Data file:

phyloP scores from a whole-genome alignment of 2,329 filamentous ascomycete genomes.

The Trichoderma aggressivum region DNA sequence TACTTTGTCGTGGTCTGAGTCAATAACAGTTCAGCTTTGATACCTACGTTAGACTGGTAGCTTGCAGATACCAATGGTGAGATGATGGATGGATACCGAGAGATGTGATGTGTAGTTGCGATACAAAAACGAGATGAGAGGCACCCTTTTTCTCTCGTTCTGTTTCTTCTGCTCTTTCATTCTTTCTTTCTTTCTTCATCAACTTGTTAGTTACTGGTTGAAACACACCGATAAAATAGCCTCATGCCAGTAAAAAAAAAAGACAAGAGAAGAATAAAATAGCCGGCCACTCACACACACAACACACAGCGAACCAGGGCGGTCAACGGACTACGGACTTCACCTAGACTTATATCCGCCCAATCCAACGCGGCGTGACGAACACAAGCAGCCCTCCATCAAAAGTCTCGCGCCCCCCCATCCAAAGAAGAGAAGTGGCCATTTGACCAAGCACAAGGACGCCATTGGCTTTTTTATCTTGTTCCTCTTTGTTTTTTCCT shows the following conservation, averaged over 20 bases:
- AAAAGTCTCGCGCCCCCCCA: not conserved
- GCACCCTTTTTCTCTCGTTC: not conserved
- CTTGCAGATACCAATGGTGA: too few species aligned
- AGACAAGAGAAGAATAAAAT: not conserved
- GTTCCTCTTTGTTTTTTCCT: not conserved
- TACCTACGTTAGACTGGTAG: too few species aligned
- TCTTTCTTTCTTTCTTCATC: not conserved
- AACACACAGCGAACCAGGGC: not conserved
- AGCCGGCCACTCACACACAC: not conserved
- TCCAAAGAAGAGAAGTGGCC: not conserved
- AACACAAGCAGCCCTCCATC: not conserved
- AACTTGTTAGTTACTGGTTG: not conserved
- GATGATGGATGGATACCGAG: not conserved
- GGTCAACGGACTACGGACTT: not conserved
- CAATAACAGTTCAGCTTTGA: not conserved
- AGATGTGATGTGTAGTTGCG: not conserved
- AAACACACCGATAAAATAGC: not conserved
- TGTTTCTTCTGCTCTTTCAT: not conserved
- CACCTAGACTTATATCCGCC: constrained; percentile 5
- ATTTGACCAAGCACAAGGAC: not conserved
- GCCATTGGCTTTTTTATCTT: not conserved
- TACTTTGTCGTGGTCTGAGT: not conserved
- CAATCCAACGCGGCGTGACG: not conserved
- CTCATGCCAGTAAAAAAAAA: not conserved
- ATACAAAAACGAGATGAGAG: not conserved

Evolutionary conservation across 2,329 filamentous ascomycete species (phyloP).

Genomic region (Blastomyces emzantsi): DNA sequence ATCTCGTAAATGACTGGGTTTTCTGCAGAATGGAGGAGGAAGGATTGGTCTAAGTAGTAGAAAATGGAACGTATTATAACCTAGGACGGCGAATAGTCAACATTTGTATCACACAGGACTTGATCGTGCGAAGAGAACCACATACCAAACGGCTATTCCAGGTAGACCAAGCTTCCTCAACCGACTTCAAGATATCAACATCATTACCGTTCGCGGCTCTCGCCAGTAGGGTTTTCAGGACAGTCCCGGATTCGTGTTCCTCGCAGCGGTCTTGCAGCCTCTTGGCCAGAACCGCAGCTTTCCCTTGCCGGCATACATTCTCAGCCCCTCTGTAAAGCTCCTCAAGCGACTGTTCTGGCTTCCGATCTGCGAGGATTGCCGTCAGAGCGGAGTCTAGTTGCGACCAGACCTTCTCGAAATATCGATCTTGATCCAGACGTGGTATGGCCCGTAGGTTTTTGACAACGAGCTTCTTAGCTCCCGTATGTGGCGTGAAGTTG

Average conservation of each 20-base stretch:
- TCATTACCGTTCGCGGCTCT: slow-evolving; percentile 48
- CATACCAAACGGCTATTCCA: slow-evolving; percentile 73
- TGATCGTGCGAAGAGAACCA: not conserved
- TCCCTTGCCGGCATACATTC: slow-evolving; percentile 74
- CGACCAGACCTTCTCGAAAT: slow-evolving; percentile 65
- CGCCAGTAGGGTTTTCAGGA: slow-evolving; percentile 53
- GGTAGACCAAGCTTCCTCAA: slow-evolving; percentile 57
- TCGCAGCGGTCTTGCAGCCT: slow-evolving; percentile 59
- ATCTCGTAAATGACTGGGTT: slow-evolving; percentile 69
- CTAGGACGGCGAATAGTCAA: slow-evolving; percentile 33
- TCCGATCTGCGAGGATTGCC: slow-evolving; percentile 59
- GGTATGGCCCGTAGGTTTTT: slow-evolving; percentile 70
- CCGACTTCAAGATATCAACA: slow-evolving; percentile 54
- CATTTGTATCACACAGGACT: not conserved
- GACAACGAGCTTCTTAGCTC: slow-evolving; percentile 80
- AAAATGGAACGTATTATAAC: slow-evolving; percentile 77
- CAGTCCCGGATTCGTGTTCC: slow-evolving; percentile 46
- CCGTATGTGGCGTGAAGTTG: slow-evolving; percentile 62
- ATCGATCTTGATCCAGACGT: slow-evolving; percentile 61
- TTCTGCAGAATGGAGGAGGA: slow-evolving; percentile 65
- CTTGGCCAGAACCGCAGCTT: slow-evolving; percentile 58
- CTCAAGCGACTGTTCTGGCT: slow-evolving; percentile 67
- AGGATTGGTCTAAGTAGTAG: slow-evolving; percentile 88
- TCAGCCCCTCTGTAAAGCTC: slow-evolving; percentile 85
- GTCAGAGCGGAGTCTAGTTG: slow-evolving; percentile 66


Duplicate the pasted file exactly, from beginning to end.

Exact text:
phyloP scores from a whole-genome alignment of 2,329 filamentous ascomycete genomes.

The Trichoderma aggressivum region DNA sequence TACTTTGTCGTGGTCTGAGTCAATAACAGTTCAGCTTTGATACCTACGTTAGACTGGTAGCTTGCAGATACCAATGGTGAGATGATGGATGGATACCGAGAGATGTGATGTGTAGTTGCGATACAAAAACGAGATGAGAGGCACCCTTTTTCTCTCGTTCTGTTTCTTCTGCTCTTTCATTCTTTCTTTCTTTCTTCATCAACTTGTTAGTTACTGGTTGAAACACACCGATAAAATAGCCTCATGCCAGTAAAAAAAAAAGACAAGAGAAGAATAAAATAGCCGGCCACTCACACACACAACACACAGCGAACCAGGGCGGTCAACGGACTACGGACTTCACCTAGACTTATATCCGCCCAATCCAACGCGGCGTGACGAACACAAGCAGCCCTCCATCAAAAGTCTCGCGCCCCCCCATCCAAAGAAGAGAAGTGGCCATTTGACCAAGCACAAGGACGCCATTGGCTTTTTTATCTTGTTCCTCTTTGTTTTTTCCT shows the following conservation, averaged over 20 bases:
- AAAAGTCTCGCGCCCCCCCA: not conserved
- GCACCCTTTTTCTCTCGTTC: not conserved
- CTTGCAGATACCAATGGTGA: too few species aligned
- AGACAAGAGAAGAATAAAAT: not conserved
- GTTCCTCTTTGTTTTTTCCT: not conserved
- TACCTACGTTAGACTGGTAG: too few species aligned
- TCTTTCTTTCTTTCTTCATC: not conserved
- AACACACAGCGAACCAGGGC: not conserved
- AGCCGGCCACTCACACACAC: not conserved
- TCCAAAGAAGAGAAGTGGCC: not conserved
- AACACAAGCAGCCCTCCATC: not conserved
- AACTTGTTAGTTACTGGTTG: not conserved
- GATGATGGATGGATACCGAG: not conserved
- GGTCAACGGACTACGGACTT: not conserved
- CAATAACAGTTCAGCTTTGA: not conserved
- AGATGTGATGTGTAGTTGCG: not conserved
- AAACACACCGATAAAATAGC: not conserved
- TGTTTCTTCTGCTCTTTCAT: not conserved
- CACCTAGACTTATATCCGCC: constrained; percentile 5
- ATTTGACCAAGCACAAGGAC: not conserved
- GCCATTGGCTTTTTTATCTT: not conserved
- TACTTTGTCGTGGTCTGAGT: not conserved
- CAATCCAACGCGGCGTGACG: not conserved
- CTCATGCCAGTAAAAAAAAA: not conserved
- ATACAAAAACGAGATGAGAG: not conserved

Evolutionary conservation across 2,329 filamentous ascomycete species (phyloP).

Genomic region (Blastomyces emzantsi): DNA sequence ATCTCGTAAATGACTGGGTTTTCTGCAGAATGGAGGAGGAAGGATTGGTCTAAGTAGTAGAAAATGGAACGTATTATAACCTAGGACGGCGAATAGTCAACATTTGTATCACACAGGACTTGATCGTGCGAAGAGAACCACATACCAAACGGCTATTCCAGGTAGACCAAGCTTCCTCAACCGACTTCAAGATATCAACATCATTACCGTTCGCGGCTCTCGCCAGTAGGGTTTTCAGGACAGTCCCGGATTCGTGTTCCTCGCAGCGGTCTTGCAGCCTCTTGGCCAGAACCGCAGCTTTCCCTTGCCGGCATACATTCTCAGCCCCTCTGTAAAGCTCCTCAAGCGACTGTTCTGGCTTCCGATCTGCGAGGATTGCCGTCAGAGCGGAGTCTAGTTGCGACCAGACCTTCTCGAAATATCGATCTTGATCCAGACGTGGTATGGCCCGTAGGTTTTTGACAACGAGCTTCTTAGCTCCCGTATGTGGCGTGAAGTTG

Average conservation of each 20-base stretch:
- TCATTACCGTTCGCGGCTCT: slow-evolving; percentile 48
- CATACCAAACGGCTATTCCA: slow-evolving; percentile 73
- TGATCGTGCGAAGAGAACCA: not conserved
- TCCCTTGCCGGCATACATTC: slow-evolving; percentile 74
- CGACCAGACCTTCTCGAAAT: slow-evolving; percentile 65
- CGCCAGTAGGGTTTTCAGGA: slow-evolving; percentile 53
- GGTAGACCAAGCTTCCTCAA: slow-evolving; percentile 57
- TCGCAGCGGTCTTGCAGCCT: slow-evolving; percentile 59
- ATCTCGTAAATGACTGGGTT: slow-evolving; percentile 69
- CTAGGACGGCGAATAGTCAA: slow-evolving; percentile 33
- TCCGATCTGCGAGGATTGCC: slow-evolving; percentile 59
- GGTATGGCCCGTAGGTTTTT: slow-evolving; percentile 70
- CCGACTTCAAGATATCAACA: slow-evolving; percentile 54
- CATTTGTATCACACAGGACT: not conserved
- GACAACGAGCTTCTTAGCTC: slow-evolving; percentile 80
- AAAATGGAACGTATTATAAC: slow-evolving; percentile 77
- CAGTCCCGGATTCGTGTTCC: slow-evolving; percentile 46
- CCGTATGTGGCGTGAAGTTG: slow-evolving; percentile 62
- ATCGATCTTGATCCAGACGT: slow-evolving; percentile 61
- TTCTGCAGAATGGAGGAGGA: slow-evolving; percentile 65
- CTTGGCCAGAACCGCAGCTT: slow-evolving; percentile 58
- CTCAAGCGACTGTTCTGGCT: slow-evolving; percentile 67
- AGGATTGGTCTAAGTAGTAG: slow-evolving; percentile 88
- TCAGCCCCTCTGTAAAGCTC: slow-evolving; percentile 85
- GTCAGAGCGGAGTCTAGTTG: slow-evolving; percentile 66